Josue Guzman | Looking back, I thought the idea of bringing in new women for WWE’s Divas Division was a spectacular idea! The Diva Search was just that: an opportunity for new women to come in, weekly challenges to see if they have what it takes and the chance for the fans to decide who they think deserves a WWE contract.

However the format in which the Diva Search was done is what ultimately hurt the division. When you bring in “models” versus “wrestlers-in-training” (so to speak), it sets the tone that this is more of a beauty contest than an actual sport competition. With the weekly challenges that include ice cream eating, hot dog eating, pillow fights, lingerie/swimsuit wearing contest etc, it makes it harder to take any of these future female wrestlers seriously! With those two things being said, fans will usually not have enough to vote on which in results, more often than not, the votes going to the girl who they think is the “hottest”.

Not that isn’t to say we haven’t seen successful stories. We’ve seen women such as Michelle McCool, Brooke Tessmacher, Eve Torres, Candice Michelle and Layla all hold gold since their humble beginnings. But for the most part the WWE has made the Diva Search contest a joke and that is how the Divas’ Division remains today: a joke!

Mary-Helen Clark | I think it did a little of both. It made some fans wary of model/wrestlers and it became a sort of stigma, but we did obtain some pretty great athletes in Layla, Candice, and some great characters in Maryse. Of course, it also led to Michelle, who’s stranglehold on the Women’s and Diva’s title contributed to a lack of storyline and plot development for anyone not named Michelle McCool that the division is still reeling from.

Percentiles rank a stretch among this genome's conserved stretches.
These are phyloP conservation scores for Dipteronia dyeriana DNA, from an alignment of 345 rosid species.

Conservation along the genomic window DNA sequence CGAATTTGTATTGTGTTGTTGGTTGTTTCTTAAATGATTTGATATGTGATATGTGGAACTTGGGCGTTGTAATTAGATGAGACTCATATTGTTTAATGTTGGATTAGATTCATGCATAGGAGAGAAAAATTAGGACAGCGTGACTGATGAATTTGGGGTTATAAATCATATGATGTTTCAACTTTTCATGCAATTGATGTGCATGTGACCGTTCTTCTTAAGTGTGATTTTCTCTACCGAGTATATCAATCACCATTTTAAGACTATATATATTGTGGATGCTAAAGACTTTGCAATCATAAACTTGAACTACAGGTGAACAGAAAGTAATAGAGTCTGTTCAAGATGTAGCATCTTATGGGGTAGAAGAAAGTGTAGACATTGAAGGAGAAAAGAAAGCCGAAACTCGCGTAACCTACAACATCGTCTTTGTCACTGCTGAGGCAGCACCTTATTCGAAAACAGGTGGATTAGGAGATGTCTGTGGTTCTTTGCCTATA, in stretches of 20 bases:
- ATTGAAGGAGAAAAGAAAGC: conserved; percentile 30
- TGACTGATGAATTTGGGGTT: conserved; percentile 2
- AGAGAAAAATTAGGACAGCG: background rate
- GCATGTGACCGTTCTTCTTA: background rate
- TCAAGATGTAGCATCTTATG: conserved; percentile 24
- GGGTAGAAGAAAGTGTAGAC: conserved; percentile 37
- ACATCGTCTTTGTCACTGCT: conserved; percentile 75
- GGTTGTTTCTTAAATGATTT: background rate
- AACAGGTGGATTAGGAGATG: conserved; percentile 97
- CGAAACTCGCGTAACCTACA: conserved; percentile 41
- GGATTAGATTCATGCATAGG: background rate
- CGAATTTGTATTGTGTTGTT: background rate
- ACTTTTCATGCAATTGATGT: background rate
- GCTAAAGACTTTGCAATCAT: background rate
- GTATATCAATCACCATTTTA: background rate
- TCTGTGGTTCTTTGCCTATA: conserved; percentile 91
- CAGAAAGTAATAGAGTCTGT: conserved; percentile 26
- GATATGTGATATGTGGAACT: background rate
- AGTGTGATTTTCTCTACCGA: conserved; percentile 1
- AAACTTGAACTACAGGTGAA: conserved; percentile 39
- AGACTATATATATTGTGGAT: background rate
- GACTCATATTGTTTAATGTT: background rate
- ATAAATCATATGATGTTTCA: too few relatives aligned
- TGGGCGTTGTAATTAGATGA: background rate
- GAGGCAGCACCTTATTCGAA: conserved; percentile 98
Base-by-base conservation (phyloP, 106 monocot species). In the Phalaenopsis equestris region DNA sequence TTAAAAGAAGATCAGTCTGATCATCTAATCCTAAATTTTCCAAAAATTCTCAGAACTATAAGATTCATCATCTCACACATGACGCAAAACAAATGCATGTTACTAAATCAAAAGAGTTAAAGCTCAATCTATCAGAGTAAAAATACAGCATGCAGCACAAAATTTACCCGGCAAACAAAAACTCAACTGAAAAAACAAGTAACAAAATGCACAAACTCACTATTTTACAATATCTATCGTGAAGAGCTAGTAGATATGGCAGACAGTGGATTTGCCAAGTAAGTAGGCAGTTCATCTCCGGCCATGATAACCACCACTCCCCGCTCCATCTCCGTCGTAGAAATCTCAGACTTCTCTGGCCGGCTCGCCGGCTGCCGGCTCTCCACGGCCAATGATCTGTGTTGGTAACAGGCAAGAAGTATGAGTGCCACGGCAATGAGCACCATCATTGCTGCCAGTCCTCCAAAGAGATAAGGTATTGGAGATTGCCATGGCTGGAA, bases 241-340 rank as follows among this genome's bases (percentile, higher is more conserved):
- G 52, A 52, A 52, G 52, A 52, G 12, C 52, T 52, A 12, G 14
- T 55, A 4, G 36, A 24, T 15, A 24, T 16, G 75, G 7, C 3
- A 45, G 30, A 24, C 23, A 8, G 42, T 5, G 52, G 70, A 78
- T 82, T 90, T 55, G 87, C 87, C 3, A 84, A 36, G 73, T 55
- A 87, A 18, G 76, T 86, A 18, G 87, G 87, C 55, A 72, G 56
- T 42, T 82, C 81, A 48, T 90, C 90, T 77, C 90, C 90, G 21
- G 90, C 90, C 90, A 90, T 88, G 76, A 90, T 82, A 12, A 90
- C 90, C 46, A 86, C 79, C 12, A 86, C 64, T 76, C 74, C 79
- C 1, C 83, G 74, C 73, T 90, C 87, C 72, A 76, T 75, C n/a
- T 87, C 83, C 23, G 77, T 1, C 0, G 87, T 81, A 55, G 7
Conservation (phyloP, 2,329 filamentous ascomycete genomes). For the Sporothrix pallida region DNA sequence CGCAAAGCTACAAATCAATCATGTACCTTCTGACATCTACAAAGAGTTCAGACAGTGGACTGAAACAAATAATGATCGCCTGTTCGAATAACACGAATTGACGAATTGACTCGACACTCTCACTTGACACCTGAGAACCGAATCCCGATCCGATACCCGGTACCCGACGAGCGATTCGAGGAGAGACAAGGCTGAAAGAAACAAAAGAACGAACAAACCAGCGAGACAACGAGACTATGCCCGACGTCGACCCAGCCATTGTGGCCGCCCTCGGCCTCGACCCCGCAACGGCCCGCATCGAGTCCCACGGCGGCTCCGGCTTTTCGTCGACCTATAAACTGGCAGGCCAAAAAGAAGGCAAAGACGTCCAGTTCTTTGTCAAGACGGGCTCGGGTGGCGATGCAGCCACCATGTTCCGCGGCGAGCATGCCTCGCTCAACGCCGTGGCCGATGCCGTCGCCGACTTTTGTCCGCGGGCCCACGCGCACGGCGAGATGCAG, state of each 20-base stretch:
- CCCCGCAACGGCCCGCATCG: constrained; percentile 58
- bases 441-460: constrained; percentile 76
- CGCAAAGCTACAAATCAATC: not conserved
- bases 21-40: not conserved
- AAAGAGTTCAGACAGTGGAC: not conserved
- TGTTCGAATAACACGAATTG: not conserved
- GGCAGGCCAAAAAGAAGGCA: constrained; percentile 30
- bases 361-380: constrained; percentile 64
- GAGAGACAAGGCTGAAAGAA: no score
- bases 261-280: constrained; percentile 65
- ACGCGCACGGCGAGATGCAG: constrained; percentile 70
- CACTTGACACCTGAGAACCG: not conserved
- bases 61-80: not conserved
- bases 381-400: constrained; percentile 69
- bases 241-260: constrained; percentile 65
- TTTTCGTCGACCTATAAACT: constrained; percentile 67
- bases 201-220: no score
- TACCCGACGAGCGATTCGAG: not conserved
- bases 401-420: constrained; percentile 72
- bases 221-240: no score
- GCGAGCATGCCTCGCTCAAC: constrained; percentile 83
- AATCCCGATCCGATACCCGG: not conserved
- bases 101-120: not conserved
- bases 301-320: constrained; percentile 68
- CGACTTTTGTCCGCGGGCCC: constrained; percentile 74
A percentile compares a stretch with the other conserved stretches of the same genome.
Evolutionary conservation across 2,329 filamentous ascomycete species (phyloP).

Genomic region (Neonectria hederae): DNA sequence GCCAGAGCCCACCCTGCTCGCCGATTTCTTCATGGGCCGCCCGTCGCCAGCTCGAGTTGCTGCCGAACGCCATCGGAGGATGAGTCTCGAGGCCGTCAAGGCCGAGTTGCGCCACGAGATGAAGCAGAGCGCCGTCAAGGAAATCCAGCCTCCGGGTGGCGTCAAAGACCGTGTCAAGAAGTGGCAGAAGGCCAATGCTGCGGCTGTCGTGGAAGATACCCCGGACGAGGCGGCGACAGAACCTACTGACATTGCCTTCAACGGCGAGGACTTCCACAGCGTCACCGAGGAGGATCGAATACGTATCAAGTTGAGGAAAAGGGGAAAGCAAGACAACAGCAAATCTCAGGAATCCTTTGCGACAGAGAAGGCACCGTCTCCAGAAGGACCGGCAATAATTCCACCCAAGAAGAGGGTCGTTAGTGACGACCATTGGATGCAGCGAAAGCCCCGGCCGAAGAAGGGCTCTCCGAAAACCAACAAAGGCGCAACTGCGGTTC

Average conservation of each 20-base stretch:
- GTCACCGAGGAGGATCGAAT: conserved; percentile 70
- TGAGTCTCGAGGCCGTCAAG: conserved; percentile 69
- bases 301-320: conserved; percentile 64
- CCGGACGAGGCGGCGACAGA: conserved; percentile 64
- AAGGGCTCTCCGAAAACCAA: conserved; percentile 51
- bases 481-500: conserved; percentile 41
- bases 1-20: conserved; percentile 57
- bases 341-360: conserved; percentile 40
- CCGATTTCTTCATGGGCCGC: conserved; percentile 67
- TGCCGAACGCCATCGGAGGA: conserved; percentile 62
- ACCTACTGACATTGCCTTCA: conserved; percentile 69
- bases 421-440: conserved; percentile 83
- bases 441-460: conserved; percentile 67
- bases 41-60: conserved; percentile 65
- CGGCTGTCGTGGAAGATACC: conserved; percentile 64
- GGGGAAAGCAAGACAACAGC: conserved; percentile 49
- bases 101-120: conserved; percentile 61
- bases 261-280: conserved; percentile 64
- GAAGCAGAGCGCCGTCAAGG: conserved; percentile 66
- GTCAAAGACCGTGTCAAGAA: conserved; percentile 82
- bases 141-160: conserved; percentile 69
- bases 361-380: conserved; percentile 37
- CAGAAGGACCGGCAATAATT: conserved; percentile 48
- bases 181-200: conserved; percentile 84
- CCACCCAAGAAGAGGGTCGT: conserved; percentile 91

Ozzy Valentine | There was some good and some bad that came out of it. We got engaging characters such as Candice Michelle, Ashley Massaro and Christy Hemme. We also got some fantastic wrestlers like Michelle McCool, Layla and Eve. In the long run however, the Diva Search hurt the women’s division and lowered it to a state of depression. There are no more women out there who are their own character. Sure they’ve shared the “Diva” title for years now, but even so, women like Chyna, Lita, Trish, Luna Vachon, Jackie Moore, Ivory, Jazz, Torrie Wilson, Stacy Keibler, Molly Holly all were unique. They transcended what a “Diva” is thought to be. All were special and brought something different to the women’s division. Nowadays the WWE has taken the Diva Search mentality seemingly classifying them as a bunch of hot women with nothing more to them than boobs and a “bucket full of perkiness” as a current diva once put it.
Shane Pye | It definitely hurt it. I don’t even see how it can even be open to debate. The term “Diva” itself is symbolic of what is problematic about the state of wrestling right now. We want to see female wrestlers, not “divas”, and we want to see wrestlers and not “sports entertainers.” WWE had forgotten its roots, and it shows in the vastly weaken product they serve up week after week. The wrestling aspect should always come first, and, if you can’t wrestle well, then you shouldn’t even be in the WWE. With the way things are now, I don’t even know why any young women out there would even consider going into wrestling since success definitely isn’t based on talent.

And now we turn it over to you…

What are your two cents on the debate? Did the Diva Search help or hurt? Tell us in the comments…